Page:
‘FAMILY of Two’ is a mother and son story so different from similar films we’ve seen before about family relationships that’s full of cloying drama and recriminations. Mel Mendoza del Rosario’s treatment of this one is very light, but there are scenes that will just melt your heart as they effortlessly affect your emotions and are poignantly well acted by the two lead stars.
Maricar (Sharon Cuneta) lost her husband when her son Mateo or Matty (Alden Richards) was only five years old and she has raised him as a single mom doing various jobs.
Now, Matty is 28 years old, works in an advertising company, and has asked her mom to stop working as he feels it’s his turn to serve her. Maricar is happy just attending to the needs of her son and tending to her plants.
Matty gets attracted to his immediate boss, Zari (Miles Ocampo), but he cannot freely express his feelings for her. While having a late night meeting with her at their office, Maricar suddenly shows up, worried about her son, meets Zari and even acts as a matchmaker for the two of them.
They get into an official relationship but Zari gets an offer to work in Singapore and she chooses to accept it as she really wants to be independent and work abroad, coming from a dysfunctional family.
Matty gets the same offer but it’s difficult for him to uproot himself because of his mom. That’s the biggest dilemma the two main characters face in the movie, but it’s really not much of a predicament as Maricar quickly learns how to let go of her son. She just feels offended when Matty posts her picture in a dating app without asking her consent first.
Alden delivers a first rate performance in the movie, shining in his own light dramatic moments, but “Family of Two” really belongs to Sharon Cuneta, who has really developed from being a singing teen idol in the 80s to be one of our finest actresses today.
She shines in several scenes, notably the sweet confrontation scene with Alden where he asks for her forgiveness and they both end up crying quietly.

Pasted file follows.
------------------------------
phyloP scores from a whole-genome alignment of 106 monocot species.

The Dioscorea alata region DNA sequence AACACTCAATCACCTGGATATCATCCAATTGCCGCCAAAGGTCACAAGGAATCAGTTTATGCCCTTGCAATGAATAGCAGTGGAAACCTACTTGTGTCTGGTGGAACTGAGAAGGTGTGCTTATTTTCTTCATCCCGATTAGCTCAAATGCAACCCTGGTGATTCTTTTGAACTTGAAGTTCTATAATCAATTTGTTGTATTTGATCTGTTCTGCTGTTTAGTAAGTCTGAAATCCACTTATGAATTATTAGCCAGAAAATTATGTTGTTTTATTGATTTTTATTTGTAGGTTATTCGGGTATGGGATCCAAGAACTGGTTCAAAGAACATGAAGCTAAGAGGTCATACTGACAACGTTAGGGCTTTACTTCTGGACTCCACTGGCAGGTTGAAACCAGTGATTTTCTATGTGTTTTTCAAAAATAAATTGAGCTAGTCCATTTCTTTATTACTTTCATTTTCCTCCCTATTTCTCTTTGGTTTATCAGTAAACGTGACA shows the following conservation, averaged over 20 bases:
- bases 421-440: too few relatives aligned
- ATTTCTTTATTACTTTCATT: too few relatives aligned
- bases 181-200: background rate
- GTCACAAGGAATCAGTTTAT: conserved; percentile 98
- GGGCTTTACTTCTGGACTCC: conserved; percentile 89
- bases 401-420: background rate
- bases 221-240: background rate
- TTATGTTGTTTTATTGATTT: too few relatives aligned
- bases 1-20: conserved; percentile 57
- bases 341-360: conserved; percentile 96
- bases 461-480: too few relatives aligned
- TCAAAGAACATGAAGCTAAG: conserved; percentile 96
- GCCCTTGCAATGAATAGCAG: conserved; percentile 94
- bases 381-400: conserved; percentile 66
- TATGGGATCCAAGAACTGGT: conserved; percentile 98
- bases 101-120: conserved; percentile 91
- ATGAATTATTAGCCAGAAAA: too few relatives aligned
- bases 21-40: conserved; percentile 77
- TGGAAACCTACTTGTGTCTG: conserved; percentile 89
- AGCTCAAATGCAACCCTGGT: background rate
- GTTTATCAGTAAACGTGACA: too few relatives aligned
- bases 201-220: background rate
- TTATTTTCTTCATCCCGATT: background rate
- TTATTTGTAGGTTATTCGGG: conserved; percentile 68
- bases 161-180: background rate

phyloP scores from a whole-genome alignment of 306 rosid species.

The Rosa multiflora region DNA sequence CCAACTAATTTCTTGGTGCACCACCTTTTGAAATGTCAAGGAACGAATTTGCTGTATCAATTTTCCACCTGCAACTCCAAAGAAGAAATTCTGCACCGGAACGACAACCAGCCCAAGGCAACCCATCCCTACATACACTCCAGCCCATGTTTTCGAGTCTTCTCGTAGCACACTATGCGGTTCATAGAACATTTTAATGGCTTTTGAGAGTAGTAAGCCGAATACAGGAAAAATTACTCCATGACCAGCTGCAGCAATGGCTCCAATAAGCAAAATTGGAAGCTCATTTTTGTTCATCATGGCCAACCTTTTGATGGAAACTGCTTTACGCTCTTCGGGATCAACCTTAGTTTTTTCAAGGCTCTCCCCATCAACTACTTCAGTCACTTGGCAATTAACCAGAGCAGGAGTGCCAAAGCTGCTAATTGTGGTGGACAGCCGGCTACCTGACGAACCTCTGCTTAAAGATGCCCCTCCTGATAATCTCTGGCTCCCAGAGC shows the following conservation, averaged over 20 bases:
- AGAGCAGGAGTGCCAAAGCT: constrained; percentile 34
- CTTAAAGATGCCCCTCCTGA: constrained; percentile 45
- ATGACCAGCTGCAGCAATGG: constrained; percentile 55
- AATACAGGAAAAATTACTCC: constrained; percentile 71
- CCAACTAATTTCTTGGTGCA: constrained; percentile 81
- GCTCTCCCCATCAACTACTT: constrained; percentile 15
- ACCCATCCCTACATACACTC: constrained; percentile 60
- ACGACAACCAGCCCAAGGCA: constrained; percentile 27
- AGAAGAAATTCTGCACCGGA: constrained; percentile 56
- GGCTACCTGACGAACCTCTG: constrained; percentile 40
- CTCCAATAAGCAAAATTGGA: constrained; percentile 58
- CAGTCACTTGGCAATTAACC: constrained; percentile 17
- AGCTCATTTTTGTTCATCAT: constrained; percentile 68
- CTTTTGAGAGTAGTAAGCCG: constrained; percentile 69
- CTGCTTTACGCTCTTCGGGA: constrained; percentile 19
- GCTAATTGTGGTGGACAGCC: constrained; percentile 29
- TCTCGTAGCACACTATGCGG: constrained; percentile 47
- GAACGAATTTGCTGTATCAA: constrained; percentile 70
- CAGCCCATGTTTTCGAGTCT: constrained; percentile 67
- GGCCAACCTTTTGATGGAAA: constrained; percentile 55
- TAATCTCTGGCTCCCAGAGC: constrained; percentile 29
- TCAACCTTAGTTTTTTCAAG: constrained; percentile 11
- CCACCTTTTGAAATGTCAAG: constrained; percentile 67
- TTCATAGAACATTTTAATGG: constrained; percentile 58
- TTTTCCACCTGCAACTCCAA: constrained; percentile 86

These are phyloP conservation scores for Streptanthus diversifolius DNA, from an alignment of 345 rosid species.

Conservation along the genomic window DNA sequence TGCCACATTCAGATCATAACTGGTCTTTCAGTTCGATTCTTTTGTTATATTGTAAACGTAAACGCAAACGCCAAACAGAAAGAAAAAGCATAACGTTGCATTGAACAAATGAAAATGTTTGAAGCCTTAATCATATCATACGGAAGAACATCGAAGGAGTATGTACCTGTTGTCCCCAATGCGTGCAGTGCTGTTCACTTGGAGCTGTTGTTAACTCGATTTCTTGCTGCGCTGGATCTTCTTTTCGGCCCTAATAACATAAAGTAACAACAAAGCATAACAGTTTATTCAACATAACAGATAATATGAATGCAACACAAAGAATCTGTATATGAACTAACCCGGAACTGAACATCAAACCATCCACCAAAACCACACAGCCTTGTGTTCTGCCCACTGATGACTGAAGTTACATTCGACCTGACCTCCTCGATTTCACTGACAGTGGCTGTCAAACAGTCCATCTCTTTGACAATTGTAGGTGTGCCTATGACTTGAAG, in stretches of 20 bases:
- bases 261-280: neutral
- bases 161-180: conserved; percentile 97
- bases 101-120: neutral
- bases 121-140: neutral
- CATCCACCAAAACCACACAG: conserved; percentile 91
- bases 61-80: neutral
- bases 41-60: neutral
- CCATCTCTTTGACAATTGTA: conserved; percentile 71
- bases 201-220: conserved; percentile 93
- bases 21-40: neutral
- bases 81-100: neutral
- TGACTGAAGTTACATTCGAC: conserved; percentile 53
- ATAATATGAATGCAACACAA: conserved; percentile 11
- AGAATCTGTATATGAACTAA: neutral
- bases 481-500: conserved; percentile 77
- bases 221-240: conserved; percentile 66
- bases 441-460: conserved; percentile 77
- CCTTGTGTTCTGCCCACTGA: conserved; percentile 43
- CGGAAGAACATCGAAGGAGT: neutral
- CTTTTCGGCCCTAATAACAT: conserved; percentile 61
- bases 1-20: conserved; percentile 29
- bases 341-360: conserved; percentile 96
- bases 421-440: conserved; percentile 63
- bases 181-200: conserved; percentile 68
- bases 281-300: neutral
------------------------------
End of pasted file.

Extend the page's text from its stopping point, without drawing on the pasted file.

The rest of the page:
We also love her in that wordless scene with Miles where she doesn’t say anything, but you can read all the unspoken emotions on her face and in her eyes.
And after the problem of Matty has been resolved, the film stays with her. She decides not to pursue her budding romance with Tonton Gutierrez, even if he seems a good match for her.
She decides to do something else and the film’s final scene is truly a big triumph for her and all mothers who have sacrificed their lives for their kids then decide to go on with their own lives after they are left with an empty nest. This is actually a perfect Mother’s Day movie.
What is so nice about the movie is it never resorts to melodrama or histrionics. There are no deep dark secrets suddenly revealed in the open. It’s a feel good movie that is just full of well meaning characters and positivity.
Sharon’s Maricar is not the meddlesome mom often intruding into the lives of her kids usually portrayed in movies or TV shows. She’s just very caring and supportive, but does offer loving advice when asked for it.
Matty is not totally dependent but you can see that they are genuinely significant for each other. They come out as real people and not mere caricatures.
Elderly parents like us can easily identify with the story. We’re done raising our own children and we’re ready to spend the sunset years alone, but with our own kids still in the background raising their own families. Believe us, it’s a very fulfilling situation for people like us who are in the pre-departure area.
After “Family Matters” which is about conflicting family members, Director Nuel Naval now comes up with a more intimate portrait of the relationship between a mother and a son who have become so attached to each other that they really have become a family of two.
There are no contravidas here, but just a moving journey of a mother and a son told without being manipulative or desperately trying to squeeze out tearful emotions from the audience. The well plotted narrative just flows so smoothly and told with much endearing humor and tenderness. Cineko Productions should be commended and encouraged for producing inspiring family films like this.
The movie gets great support from Jackielou Blanco as Sharon’s nosey but well-meaning neighbor, Tonton Gutierrez as a very tentative love interest, and Alden’s zany officemates led by Pepe Herrera.
Miles Ocampo is fine as Zari, but for the life of me, and at the risk of being accused of body shaming, she’s just distractingly overweight to be Alden’s love interest and he is even prettier than her. We know she’s undergoing some health issues and here’s praying she’d overcome them so she’d be in a better fighting form in her next appearance on screen.